Ladies' fashions in the early 1900s mixed opulence with practicality, as evidenced in the popularity of the shirtwaist, worn by increasing numbers of women entering the American workforce. In this gallery, pricey fabrics and large hats juxtapose with the harsh conditions of the factories in which the garments were made. Immigrant laborers often worked 14-hour days for less than $2 a day.
Their intense faith and strict adherence to 300-year-old traditions have by turn captivated and repelled, awed and irritated, inspired and confused America.
The country's oldest beauty contest has become a battleground and a barometer for the position of women in society.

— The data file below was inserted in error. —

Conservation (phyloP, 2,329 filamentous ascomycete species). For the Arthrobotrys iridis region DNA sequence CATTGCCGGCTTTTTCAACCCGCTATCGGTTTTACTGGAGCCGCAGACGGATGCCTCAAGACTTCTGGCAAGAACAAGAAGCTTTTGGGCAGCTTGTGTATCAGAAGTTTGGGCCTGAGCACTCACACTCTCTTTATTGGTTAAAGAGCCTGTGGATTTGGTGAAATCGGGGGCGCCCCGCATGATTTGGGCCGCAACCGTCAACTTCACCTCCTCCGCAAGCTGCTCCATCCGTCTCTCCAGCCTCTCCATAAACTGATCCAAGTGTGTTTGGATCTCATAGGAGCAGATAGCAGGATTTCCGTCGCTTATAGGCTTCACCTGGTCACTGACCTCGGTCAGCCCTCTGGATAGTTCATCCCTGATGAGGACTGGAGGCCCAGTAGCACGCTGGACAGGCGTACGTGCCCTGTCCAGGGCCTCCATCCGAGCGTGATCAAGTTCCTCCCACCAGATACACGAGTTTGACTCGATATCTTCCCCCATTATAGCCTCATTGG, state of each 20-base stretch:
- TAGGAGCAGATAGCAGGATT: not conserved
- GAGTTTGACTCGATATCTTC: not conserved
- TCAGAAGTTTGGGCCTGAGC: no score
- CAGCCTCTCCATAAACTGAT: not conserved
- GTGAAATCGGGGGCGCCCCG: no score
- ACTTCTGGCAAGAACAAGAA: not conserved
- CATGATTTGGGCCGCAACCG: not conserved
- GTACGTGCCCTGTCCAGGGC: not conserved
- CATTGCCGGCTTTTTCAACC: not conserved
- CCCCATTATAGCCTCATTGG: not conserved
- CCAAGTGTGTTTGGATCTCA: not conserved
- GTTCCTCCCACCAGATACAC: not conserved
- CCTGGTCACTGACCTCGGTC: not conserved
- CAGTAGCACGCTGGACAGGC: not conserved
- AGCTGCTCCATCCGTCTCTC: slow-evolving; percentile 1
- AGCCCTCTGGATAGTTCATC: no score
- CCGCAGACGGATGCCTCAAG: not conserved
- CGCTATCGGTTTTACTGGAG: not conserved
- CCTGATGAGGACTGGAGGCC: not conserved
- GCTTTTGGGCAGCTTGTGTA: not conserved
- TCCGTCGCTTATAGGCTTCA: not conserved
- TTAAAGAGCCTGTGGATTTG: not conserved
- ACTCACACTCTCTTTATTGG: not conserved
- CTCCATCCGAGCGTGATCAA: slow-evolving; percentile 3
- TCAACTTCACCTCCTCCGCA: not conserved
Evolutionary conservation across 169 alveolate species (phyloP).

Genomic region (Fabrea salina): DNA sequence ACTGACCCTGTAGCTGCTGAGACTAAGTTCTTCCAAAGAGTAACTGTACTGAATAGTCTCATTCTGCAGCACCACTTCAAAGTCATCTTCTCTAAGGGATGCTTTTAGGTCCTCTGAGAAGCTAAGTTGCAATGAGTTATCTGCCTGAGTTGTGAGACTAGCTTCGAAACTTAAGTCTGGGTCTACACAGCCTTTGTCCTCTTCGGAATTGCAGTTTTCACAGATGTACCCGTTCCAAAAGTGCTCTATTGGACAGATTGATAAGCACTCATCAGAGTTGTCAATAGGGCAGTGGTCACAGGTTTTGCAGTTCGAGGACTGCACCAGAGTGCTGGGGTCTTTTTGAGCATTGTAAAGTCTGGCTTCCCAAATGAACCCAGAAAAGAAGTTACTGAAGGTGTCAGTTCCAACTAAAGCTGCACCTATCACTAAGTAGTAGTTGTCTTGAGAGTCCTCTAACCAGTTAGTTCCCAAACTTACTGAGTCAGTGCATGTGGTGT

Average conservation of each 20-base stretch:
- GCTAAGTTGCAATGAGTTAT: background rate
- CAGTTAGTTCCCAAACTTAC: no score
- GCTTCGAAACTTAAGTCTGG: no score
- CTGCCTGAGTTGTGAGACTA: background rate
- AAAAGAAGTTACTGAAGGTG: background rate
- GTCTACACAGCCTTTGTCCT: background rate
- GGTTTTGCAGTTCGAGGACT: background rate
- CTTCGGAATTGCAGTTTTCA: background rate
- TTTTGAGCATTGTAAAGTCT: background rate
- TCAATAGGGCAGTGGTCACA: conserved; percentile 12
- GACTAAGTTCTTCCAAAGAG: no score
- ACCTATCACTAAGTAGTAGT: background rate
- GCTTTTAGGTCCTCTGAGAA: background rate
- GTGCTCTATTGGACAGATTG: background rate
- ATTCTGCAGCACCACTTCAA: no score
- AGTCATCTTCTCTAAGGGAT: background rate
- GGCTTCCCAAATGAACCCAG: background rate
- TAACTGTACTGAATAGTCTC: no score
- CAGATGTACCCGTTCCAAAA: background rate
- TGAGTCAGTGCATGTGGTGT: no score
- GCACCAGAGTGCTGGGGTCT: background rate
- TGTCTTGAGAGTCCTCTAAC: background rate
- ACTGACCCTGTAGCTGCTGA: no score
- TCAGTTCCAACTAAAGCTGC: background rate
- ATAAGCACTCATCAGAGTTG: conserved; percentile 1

Brothers Wilbur and Orville Wright built a flying machine that made its first flight in Kitty Hawk, North Carolina in 1903.
The internationally famous carnival of delights in New York was the birthplace of the hot dog and the roller coaster.
The dramatic story of the streamliners is one of remarkable achievements and opportunities lost.
George Eastman introduced the Kodak and Brownie camera systems and transformed photography into something anybody could do.
A brilliant scientist, Oppenheimer was tasked with the development of the atomic bomb during World War II.
As the star attraction of Buffalo Bill's Wild West Show, Annie Oakley thrilled audiences around the world with her shooting feats. Part of the Wild West collection.